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No need to panic in an emergency

By unknown | Apr 23, 2008 | COMMENTS [ 0 ]

Emergency situations that suddenly confront the driver of a car are not a figment of the imagination. They happen.

By their very nature they give you no time to ponder the best course of action. Reaction has to be instinctive and therefore regularly pre-visualised.

Here are a few such emergencies and the suggested instinctive responses:

lYou are driving along a busy stretch of road on a bright, sunny morning when a bee flies into the car and start buzzing about your head.

Reaction: Realise that a bee sting will not kill you unless you are highly allergic to bee venom.

So focus on bringing the car to a stop in a safe place as quickly as possible while temporarily ignoring the bee. Once stopped, persuade the bee to leave the car and get on with its business of making honey.

lOn a dark and stormy night you are driving your jalopy along a deserted road when the lights suddenly go out.

Reaction: There is no time for cursing or panic here. Immediately switch on the four-way emergency flashers and turn the headlight switch to parking lights, which might still be working.

Even the meagre light from these sources will be better than no light at all, and might just allow you to pull off the road safely and look for the cause of the failure.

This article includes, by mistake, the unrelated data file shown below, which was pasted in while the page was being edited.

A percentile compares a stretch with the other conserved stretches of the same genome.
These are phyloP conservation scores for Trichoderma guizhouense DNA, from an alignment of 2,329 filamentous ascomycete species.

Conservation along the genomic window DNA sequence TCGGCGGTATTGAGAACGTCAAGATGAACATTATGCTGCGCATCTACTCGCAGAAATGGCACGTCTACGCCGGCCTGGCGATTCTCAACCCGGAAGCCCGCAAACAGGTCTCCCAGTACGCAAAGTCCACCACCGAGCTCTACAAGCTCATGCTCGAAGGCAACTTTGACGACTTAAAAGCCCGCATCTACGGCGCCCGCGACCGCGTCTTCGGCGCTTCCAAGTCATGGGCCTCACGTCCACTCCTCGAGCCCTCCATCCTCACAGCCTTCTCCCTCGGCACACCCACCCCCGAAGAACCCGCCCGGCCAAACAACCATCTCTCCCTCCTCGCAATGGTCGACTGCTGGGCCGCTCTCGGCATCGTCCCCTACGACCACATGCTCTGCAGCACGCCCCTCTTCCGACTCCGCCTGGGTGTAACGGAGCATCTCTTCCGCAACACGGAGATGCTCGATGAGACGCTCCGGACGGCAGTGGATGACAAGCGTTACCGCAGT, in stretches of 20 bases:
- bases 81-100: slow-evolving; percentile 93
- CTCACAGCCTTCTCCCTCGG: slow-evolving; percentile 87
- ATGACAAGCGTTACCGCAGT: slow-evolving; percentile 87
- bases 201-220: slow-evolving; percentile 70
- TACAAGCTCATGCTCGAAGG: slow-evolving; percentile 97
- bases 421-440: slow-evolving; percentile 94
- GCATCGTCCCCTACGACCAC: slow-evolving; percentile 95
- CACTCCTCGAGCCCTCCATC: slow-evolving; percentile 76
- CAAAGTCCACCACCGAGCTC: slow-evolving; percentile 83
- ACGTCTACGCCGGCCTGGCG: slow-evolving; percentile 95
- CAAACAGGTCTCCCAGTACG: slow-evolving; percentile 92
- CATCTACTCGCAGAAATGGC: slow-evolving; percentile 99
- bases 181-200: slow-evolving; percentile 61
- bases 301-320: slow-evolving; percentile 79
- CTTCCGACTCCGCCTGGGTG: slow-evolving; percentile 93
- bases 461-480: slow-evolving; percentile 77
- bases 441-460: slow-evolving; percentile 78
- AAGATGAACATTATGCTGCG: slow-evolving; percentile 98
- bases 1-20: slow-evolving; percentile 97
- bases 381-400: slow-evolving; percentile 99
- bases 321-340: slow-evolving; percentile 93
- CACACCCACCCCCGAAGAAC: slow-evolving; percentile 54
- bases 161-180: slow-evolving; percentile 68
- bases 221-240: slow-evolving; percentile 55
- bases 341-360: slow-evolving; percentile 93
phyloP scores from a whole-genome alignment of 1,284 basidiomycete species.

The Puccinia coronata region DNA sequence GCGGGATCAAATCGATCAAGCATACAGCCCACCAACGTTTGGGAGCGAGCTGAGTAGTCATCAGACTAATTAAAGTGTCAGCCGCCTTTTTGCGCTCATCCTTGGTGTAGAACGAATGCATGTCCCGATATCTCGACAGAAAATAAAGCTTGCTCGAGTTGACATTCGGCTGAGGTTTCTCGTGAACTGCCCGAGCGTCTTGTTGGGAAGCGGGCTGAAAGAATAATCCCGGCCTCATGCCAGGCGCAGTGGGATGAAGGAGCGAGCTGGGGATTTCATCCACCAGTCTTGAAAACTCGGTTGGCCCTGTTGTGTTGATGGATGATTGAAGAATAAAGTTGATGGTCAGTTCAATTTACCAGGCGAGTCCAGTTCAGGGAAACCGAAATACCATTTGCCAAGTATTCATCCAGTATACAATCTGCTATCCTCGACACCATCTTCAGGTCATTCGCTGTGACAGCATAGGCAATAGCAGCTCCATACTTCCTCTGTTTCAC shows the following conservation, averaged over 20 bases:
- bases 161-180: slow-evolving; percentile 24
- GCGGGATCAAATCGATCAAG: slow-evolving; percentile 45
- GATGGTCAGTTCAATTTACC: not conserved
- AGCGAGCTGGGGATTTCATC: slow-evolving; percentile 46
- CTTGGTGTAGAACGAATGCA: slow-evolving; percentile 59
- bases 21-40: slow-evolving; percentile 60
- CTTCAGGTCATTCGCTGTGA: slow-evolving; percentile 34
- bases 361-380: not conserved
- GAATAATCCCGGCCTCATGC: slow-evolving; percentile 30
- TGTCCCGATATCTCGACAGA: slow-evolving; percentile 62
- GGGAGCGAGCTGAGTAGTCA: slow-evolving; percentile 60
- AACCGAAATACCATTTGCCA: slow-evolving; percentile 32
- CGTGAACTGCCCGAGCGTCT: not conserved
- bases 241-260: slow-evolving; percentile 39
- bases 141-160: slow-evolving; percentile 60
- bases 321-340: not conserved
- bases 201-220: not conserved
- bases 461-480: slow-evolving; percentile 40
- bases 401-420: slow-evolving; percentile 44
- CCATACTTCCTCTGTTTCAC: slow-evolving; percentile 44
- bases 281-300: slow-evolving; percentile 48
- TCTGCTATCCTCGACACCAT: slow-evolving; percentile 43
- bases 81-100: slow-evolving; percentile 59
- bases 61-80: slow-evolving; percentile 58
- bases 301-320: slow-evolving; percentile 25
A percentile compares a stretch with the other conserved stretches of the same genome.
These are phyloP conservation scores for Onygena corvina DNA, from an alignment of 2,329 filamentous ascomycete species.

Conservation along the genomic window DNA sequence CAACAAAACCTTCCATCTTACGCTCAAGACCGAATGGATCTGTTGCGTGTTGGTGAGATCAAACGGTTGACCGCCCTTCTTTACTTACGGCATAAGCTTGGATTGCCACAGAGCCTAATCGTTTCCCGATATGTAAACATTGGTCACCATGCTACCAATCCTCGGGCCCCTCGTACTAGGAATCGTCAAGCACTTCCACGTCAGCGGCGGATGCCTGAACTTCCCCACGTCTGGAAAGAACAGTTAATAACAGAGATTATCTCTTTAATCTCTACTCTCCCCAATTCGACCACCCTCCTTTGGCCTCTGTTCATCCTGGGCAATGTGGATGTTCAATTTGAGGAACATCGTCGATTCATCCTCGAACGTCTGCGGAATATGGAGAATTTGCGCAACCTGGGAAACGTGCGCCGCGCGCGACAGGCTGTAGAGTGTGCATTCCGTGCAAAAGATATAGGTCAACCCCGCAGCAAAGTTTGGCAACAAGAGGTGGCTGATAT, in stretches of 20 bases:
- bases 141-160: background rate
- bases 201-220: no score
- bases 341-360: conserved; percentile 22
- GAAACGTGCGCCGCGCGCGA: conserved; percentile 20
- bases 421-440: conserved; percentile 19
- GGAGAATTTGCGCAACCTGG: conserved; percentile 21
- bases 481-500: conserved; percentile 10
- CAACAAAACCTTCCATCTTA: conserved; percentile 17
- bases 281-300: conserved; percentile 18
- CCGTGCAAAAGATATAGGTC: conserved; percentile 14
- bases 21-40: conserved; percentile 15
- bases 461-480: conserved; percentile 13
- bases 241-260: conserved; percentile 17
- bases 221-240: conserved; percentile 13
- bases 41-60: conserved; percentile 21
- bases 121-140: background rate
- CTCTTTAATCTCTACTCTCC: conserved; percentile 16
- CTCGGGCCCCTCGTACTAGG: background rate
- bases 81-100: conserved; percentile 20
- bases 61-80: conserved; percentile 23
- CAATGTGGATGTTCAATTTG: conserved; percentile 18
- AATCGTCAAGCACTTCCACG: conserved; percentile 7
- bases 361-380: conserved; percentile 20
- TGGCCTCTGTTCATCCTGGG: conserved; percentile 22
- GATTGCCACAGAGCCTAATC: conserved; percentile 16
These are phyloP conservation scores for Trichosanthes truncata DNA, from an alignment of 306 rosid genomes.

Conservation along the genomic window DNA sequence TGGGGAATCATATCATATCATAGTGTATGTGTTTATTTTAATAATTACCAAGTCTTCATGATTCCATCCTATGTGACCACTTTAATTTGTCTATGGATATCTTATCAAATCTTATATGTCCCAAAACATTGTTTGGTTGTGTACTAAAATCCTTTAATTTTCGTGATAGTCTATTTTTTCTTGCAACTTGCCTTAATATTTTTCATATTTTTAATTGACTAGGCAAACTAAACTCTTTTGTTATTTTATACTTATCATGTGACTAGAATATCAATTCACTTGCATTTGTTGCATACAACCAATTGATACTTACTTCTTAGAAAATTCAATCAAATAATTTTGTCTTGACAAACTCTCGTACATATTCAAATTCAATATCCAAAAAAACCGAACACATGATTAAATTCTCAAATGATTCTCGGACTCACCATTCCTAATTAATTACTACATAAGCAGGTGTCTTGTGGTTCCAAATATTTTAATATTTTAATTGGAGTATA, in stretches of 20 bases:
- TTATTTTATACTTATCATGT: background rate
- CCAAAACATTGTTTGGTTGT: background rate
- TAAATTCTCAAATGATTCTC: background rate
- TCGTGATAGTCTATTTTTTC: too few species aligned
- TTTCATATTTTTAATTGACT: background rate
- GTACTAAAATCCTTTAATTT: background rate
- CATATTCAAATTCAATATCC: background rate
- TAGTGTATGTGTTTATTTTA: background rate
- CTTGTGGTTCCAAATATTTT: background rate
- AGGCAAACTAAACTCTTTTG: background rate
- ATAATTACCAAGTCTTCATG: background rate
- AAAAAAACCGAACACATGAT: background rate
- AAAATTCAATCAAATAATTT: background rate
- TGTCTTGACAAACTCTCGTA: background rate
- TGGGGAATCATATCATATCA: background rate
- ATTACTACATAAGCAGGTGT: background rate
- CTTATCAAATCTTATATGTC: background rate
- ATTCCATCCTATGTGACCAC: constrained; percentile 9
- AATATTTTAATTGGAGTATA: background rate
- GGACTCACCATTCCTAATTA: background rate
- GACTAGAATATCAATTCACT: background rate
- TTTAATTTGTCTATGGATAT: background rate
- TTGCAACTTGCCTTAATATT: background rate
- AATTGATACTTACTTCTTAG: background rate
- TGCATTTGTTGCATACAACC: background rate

lOn a blustery day you are barreling along when a particularly fierce gust of wind tears the bonnet from its latch and flips it up against the windscreen.

Reaction: Duck down and peer through the narrow gap that's normally left between the rearward edge of the bonnet and the cowling, or stick your head out of the window to see the road ahead.

Put on your indicators, avoid panic braking, and pull over to the side of the road as far as possible.

You might find that the bonnet latch is broken. Tie the bonnet down securely before proceeding, using whatever comes to hand - a necktie or, even better, a brassiere will work fine.

The worst nightmare is when the dislocated bonnet smashes the windscreen. Some degree of forward vision should still be possible, but replacement windscreens for older cars are hard to find.

lOne evening you are waiting in the middle of an intersection to turn right when the engine suddenly cuts out and you see dense smoke pouring from under the bonnet. You have a fire in the engine compartment.

Reaction: You have to act lightning fast. Immediately switch on the four-way hazard flashers.

This is a situation in which a small fire extinguisher is worth its weight in gold. If you have one grab it, open the bonnet and kill the fire before it can do more damage.

Failing that, briefly try to re-start the engine. If it proves futile (as is probable), put the car in low gear or reverse and crank it along on the starter to get to the side of the road.

Once there, tell passengers to get out, grab whatever cloth you can lay your hands on and open the bonnet. Try to find the source of the flames amid the smoke and smother them with the cloth.


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